1. Startups who’ve already been there and done it

As well as listening to new ideas from the competitors on the BBVA OpenTalent startup stage, there will also be a platform for presentations from previous Open Talent winners in order to provide tips on success and to encourage more entries to this year’s competition.

Open Talent is BBVA’s global event aimed at early stage fintech startups, with over 900 entrants in 2015 for finals in Barcelona, New York and Mexico City, and six winners receiving cash, mentoring and access to senior decision-makers at the bank. Appearing at WIRED Money will be Destacame, one of the winners of the Latin American final, who build credit histories for lower-income groups by using utility bill payment history. Also on the bill are U.S. Open Talent winners Modern Lend, who have found a way to provide financial services to overseas residents in the U.S. with no credit history. Making up the Open Talent winners list are European champions Origin Markets and Everledger. Origin is a P2P platform for corporate bonds, connecting issuers and investors. Everledger provides a blockchain registry for valuables, in particular diamonds.

  1. Leading speakers

WIRED Money has always been able to attract speakers from the most interesting businesses with something compelling to say, and this year is no different. There’s Kim Miller from Guevara - a serial entrepreneur who’s set up a unique insurance business where groups of friends are insured together at a lower cost on the basis that responsibility to your peers means you’ll take less risk. Then there’s Anthony Thompson, Chairman of Atom Bank - formerly of METRO Bank, Thompson has helped launch a mobile-only bank that aims to provide consumers with the type of digital excellence that they’re used to from leading online brands. And not forgetting BBVA’s own Shamir Karkal, who after co-founding Simple, joined the bank to manage our Open API program - making some of the bank’s core functionality, such as account authorization, available to third parties to build new products and businesses on.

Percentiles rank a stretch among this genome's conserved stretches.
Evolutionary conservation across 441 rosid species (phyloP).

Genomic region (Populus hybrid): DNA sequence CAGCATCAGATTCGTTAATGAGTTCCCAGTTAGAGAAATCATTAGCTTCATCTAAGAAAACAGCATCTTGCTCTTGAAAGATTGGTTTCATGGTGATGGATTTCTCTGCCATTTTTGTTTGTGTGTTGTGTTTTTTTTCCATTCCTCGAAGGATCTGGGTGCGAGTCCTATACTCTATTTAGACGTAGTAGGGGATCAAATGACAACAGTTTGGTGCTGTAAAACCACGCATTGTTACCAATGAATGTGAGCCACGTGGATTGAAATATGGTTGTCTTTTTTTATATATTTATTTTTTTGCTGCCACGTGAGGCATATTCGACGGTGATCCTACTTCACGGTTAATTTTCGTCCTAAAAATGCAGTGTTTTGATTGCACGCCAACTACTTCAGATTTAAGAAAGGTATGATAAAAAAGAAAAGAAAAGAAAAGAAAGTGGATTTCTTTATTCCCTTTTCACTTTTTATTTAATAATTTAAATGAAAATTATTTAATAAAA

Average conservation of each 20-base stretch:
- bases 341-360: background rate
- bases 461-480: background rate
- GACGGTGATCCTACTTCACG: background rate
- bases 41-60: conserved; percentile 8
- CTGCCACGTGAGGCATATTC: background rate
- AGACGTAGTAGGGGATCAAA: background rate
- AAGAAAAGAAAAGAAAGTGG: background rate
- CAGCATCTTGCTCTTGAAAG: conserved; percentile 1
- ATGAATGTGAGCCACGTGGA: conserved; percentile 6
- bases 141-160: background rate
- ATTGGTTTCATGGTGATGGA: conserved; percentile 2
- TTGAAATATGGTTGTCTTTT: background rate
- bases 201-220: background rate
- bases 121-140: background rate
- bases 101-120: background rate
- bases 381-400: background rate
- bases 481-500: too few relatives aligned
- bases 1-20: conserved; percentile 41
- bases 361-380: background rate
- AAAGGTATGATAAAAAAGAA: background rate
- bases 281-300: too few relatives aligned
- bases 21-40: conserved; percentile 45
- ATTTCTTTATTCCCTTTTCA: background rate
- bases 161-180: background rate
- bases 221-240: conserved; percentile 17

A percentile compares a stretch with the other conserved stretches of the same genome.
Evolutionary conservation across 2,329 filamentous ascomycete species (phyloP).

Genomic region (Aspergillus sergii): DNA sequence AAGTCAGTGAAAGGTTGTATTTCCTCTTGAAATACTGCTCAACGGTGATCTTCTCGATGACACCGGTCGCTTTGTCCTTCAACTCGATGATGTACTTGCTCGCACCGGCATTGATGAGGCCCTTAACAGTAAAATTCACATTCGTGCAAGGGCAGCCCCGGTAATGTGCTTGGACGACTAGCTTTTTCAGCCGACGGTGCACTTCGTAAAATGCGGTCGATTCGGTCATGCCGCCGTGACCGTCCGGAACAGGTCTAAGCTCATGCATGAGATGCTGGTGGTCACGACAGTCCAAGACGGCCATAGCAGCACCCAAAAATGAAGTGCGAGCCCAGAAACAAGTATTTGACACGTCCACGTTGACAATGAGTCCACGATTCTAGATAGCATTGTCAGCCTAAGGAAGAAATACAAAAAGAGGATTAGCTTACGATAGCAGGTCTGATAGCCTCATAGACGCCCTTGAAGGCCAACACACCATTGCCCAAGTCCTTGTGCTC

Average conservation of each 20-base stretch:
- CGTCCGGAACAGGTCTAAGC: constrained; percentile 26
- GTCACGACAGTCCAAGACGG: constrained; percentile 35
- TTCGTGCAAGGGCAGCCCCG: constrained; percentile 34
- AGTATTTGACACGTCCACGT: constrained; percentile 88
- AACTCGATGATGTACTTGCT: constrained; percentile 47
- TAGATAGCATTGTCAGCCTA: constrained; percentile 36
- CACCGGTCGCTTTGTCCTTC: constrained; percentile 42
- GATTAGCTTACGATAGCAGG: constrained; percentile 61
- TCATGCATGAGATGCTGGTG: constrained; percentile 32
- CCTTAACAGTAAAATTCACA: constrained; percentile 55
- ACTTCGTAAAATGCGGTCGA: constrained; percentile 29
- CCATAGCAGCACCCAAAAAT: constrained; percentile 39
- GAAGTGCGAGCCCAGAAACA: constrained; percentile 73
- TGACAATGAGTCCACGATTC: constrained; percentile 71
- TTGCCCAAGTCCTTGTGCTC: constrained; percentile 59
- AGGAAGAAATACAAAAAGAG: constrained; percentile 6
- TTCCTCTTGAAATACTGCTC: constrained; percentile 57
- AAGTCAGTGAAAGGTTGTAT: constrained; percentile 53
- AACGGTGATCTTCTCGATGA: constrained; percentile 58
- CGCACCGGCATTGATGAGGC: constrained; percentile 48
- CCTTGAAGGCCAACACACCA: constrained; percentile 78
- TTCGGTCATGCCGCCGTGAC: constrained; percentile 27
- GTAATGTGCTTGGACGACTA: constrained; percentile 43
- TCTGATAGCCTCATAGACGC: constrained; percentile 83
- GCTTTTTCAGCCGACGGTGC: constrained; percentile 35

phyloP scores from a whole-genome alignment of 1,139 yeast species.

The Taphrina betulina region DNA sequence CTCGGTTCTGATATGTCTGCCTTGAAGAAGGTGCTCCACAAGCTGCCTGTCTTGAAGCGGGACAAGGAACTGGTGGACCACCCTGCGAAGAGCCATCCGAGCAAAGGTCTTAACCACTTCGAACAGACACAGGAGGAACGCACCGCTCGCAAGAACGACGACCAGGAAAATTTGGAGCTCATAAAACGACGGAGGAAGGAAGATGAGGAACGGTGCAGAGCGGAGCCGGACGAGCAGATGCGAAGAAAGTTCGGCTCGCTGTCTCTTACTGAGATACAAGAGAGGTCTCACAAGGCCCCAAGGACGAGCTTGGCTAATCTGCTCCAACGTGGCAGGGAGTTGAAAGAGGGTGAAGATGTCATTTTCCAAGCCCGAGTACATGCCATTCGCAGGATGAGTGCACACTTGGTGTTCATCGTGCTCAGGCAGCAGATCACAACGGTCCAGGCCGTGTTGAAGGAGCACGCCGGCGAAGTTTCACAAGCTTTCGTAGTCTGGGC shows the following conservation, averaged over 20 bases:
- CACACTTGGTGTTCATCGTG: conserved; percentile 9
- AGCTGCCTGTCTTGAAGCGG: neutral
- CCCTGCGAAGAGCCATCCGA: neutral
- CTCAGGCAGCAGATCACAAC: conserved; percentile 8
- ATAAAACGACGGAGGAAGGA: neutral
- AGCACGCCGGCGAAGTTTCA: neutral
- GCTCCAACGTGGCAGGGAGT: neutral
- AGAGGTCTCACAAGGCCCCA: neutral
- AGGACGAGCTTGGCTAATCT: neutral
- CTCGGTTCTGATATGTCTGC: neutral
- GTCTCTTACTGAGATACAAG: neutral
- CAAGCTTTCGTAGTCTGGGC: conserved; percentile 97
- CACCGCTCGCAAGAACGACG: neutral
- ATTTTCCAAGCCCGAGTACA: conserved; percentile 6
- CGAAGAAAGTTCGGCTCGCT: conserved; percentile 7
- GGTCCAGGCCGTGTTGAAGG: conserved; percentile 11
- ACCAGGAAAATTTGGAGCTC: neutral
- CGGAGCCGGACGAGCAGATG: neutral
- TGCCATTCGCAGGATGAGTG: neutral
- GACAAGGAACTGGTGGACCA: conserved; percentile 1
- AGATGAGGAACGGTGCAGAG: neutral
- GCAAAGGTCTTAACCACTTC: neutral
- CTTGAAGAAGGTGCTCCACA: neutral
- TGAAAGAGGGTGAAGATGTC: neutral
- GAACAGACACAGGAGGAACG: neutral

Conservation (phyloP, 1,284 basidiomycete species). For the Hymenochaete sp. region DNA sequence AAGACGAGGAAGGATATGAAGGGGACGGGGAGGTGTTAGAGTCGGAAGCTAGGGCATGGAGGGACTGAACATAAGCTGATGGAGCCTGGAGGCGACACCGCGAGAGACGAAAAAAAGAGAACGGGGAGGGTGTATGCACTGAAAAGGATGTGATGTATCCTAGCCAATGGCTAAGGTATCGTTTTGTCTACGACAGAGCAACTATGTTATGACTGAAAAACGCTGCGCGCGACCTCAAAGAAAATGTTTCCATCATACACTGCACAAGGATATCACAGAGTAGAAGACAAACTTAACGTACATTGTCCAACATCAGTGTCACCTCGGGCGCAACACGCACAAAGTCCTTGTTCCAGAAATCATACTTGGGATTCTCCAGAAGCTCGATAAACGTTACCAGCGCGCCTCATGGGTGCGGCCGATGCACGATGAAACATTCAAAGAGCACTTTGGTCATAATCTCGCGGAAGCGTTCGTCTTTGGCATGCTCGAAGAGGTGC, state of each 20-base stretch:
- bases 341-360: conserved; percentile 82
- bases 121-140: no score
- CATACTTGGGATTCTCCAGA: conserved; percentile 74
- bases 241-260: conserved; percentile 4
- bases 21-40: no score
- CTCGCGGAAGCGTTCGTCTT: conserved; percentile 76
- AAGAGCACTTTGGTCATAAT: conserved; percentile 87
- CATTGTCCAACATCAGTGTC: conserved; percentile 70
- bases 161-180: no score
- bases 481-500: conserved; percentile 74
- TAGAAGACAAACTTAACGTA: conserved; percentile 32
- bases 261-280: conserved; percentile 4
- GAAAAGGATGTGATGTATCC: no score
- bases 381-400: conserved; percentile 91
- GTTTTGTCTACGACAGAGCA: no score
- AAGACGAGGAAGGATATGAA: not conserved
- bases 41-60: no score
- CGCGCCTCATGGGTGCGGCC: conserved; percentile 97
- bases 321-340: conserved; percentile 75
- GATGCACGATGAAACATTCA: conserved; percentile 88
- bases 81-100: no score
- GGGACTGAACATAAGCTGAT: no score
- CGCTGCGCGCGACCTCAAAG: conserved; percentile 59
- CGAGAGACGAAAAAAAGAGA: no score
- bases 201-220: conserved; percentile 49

Shamir said: “WIRED Money is special because of  its forward-thinking outlook - both in terms of people and content. It’s going to be nice to share our Open API program with so many potential partners and also to get a picture of where financial services are going from people who really know.’

Greg Williams, WIRED’s Deputy Editor and curator of WIRED Money, said “What makes WIRED Money so exciting is the sheer pace of change going on in fintech. Startups are bringing greater transparency, reducing costs for consumers and delivering better experiences while establishing significant companies with long term value. It’s really exciting to hear how these fast growth businesses from all over the world are helping to alter the landscape and driving innovation.

Tickets are available for WIRED Money here, and if you can’t make the event, you can follow it on Twitter at #WiredMoney